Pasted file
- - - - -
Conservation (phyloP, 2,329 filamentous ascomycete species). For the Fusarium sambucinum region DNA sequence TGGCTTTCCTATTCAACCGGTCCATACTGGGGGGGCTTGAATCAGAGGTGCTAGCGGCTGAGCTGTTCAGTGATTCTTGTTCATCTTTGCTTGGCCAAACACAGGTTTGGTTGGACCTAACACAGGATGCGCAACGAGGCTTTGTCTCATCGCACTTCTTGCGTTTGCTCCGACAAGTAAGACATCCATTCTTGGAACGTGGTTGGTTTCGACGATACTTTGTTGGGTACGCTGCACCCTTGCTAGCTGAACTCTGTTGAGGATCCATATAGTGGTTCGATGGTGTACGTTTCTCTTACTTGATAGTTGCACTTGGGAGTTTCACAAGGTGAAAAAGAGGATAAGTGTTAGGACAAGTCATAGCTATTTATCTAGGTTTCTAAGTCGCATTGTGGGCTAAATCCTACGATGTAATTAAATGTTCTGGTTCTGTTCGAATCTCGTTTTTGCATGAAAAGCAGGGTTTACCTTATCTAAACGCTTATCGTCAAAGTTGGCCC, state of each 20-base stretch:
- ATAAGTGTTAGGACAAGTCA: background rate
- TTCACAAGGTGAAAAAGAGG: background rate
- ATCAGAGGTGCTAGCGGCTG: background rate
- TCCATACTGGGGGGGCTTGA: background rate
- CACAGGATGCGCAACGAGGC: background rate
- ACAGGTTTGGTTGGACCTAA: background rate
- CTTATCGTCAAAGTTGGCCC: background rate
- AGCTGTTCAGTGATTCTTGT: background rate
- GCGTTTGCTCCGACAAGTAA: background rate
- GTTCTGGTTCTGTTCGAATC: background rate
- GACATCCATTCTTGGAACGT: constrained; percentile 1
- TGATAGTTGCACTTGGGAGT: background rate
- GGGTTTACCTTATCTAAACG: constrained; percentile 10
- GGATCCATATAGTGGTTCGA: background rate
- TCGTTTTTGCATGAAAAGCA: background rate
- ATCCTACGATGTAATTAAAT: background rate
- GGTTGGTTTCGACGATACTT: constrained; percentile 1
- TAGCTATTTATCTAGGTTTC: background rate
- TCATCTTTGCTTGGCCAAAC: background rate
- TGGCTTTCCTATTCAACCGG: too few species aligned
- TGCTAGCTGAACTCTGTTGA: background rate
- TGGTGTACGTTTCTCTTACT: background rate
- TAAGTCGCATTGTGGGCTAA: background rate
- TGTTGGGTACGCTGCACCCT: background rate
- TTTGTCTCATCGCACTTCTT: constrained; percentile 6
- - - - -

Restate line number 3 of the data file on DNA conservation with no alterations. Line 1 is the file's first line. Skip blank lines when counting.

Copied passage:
- TTCACAAGGTGAAAAAGAGG: background rate